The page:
So, you know, for example, the question about what do you do simply for, if you’re applying to be a biology major. Writing, you know, well, I really love stem cell research. I really love, you know, science. We already know that. So writing about something because, you know, well, this is what I wanna major in and I want MIT to know that I really, I really want this major.

We already know that what we’re looking for is authenticity into who you are. So what makes a good essay is being open and honest and letting us into the experiences that you’ve had.

Okay, so this next question, this reads from our questions that were submitted when you all registered. Let’s see. Okay, so how does one avoid sounding like the, you know, pick me student someone who acts like they’re not like other kids so that they can stand. Again, I would say make sure you’re writing about your experiences and not trying to be the superhero in the story.

Admission, the admissions officers have been at this for a very long time, so it’s not like we can’t read through that. So the best way to avoid that is to make sure that you don’t compare your experiences to somebody else. Make sure that when you’re writing your. .Don’t write about what you think we wanna hear, because that is how you come across as the annoying person.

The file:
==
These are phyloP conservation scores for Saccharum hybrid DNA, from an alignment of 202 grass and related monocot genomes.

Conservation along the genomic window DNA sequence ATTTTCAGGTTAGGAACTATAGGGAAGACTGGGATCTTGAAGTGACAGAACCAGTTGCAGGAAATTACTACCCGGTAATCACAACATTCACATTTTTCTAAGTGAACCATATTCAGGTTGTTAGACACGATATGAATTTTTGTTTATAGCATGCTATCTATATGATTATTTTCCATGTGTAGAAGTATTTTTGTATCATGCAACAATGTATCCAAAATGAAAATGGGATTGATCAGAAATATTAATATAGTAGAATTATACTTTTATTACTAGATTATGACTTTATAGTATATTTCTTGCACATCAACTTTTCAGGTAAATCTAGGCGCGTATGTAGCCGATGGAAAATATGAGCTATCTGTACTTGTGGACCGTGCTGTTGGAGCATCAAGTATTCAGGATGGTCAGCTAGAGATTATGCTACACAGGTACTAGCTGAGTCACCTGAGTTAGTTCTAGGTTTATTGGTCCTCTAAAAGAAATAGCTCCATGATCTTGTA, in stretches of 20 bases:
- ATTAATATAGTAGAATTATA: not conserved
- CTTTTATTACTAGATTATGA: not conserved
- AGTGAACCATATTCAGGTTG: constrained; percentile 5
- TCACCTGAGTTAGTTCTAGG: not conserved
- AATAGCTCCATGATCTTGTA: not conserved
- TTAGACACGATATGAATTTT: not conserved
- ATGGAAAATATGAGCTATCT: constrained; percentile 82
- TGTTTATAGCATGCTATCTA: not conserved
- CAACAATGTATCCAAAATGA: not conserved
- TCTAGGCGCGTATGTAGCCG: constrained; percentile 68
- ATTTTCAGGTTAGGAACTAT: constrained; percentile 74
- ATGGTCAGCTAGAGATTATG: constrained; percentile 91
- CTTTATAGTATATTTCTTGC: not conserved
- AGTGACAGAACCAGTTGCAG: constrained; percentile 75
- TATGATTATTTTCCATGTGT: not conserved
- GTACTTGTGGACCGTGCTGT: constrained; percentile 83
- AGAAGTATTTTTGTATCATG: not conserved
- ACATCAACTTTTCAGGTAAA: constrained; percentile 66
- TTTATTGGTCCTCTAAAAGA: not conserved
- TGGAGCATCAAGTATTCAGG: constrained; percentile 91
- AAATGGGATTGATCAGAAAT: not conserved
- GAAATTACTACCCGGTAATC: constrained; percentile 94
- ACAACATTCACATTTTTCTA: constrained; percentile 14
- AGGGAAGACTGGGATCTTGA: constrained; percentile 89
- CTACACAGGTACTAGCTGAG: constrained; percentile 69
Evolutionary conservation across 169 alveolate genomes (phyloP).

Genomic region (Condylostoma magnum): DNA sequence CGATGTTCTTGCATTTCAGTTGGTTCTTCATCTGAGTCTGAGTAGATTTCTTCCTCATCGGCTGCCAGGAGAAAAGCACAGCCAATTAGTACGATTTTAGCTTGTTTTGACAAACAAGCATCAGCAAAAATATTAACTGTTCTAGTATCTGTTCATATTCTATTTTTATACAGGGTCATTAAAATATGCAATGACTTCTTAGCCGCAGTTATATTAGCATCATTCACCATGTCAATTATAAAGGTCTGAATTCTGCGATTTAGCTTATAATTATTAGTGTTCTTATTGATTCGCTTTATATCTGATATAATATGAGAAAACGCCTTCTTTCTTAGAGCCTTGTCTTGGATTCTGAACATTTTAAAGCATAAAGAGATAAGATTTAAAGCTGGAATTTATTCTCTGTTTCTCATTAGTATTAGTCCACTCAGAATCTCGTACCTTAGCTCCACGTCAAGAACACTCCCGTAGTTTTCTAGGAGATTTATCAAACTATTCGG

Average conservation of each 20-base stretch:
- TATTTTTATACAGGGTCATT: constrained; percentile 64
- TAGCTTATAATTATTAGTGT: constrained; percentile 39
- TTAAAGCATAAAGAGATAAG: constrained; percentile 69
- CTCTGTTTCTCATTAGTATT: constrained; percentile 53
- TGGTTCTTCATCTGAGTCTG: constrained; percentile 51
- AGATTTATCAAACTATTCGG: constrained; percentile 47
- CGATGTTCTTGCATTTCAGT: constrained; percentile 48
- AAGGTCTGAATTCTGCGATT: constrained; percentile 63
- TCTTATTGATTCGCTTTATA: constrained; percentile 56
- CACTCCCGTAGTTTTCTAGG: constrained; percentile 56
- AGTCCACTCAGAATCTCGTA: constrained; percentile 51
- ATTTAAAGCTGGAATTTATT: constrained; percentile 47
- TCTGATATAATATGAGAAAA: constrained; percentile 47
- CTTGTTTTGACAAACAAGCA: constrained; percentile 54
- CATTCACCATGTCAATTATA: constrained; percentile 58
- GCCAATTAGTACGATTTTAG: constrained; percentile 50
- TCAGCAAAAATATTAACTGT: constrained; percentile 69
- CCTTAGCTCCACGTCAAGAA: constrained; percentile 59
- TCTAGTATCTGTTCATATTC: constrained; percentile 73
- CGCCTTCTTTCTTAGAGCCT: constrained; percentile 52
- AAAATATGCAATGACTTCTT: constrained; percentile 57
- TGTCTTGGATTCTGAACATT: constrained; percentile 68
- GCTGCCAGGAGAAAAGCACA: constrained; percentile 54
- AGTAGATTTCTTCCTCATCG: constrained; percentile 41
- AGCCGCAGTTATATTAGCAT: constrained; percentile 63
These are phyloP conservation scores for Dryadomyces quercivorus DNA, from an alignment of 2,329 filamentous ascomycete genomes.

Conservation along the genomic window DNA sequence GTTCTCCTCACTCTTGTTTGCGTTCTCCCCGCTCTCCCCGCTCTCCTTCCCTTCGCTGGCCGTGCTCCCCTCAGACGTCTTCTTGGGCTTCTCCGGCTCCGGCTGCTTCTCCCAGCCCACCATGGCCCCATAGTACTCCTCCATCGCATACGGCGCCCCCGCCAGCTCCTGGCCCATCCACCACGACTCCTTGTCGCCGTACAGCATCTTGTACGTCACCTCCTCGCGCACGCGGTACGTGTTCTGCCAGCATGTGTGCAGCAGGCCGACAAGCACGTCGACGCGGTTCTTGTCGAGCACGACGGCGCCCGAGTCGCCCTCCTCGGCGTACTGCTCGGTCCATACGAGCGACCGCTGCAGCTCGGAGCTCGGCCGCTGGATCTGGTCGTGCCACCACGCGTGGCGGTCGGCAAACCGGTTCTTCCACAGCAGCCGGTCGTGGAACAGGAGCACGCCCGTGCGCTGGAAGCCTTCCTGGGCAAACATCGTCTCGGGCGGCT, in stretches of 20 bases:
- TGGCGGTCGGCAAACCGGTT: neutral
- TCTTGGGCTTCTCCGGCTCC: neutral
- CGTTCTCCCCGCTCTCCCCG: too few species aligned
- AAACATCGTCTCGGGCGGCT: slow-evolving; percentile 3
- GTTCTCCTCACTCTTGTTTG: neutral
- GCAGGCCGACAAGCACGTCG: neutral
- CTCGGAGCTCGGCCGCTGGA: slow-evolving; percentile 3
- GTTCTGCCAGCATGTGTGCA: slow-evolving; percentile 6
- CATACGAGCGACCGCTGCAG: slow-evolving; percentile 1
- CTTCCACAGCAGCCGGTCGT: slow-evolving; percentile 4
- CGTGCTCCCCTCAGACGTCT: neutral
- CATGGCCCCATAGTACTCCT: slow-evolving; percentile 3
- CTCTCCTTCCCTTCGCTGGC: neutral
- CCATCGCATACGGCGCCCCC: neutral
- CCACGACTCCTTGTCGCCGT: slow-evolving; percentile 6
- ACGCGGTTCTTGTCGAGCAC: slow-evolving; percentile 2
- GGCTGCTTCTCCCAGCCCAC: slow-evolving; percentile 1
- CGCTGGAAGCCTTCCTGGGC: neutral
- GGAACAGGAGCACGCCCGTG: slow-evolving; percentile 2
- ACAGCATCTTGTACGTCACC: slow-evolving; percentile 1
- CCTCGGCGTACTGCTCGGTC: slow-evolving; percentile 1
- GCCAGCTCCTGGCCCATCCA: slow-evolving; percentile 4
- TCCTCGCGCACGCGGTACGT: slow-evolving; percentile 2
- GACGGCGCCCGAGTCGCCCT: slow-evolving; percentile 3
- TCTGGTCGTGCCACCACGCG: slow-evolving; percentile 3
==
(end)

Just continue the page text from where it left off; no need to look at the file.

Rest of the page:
Don’t write what you think. We wanna read what you think is the right answer. Write about your experience, because that’s always going to be the most interesting thing to us. Great. Great. Okay, so next question reads should your s a b close to the word limit or go or go or go slightly above the limit or going slightly above the limit is fine?

Great question. Stick to the word limit. Do not go over the word limit at all. What will make a candidate’s essay stand out in a bad way? .So what would make a candidate’s essay stand out in a bad way is if they don’t answer the question. So, you know, again, if Susie, you know, has been volunteering since she was in the fourth grade and all she’s writing about in her regular essay in her primary college essay is her volunteer experience, and then she’s answering the supplemental questions about her volunteer experience.

You’re not really answering the question because we don’t know anything about you. Besides the fact that Susie likes volunteering and it’s a part of who she is, we see that in the primary essay. What makes an essay stand out in a bad way is when you don’t answer it in a way that adds more to who you are to your application.

When you’re not writing it in, when you’re not answering the question to add to your application, that’s what can really, you know, make the difference between a good essay and a bad essay. Does MIT care about other interests besides stem? Yes. Oh, what a great question. Yes, that is why MIT has these supplemental essays is because everybody applying is obviously interested in MIT, is obviously interested in STEM, is passionate about STEM, so how do universities determine and figure out who really should be here and who is just supplying because MIT is a good.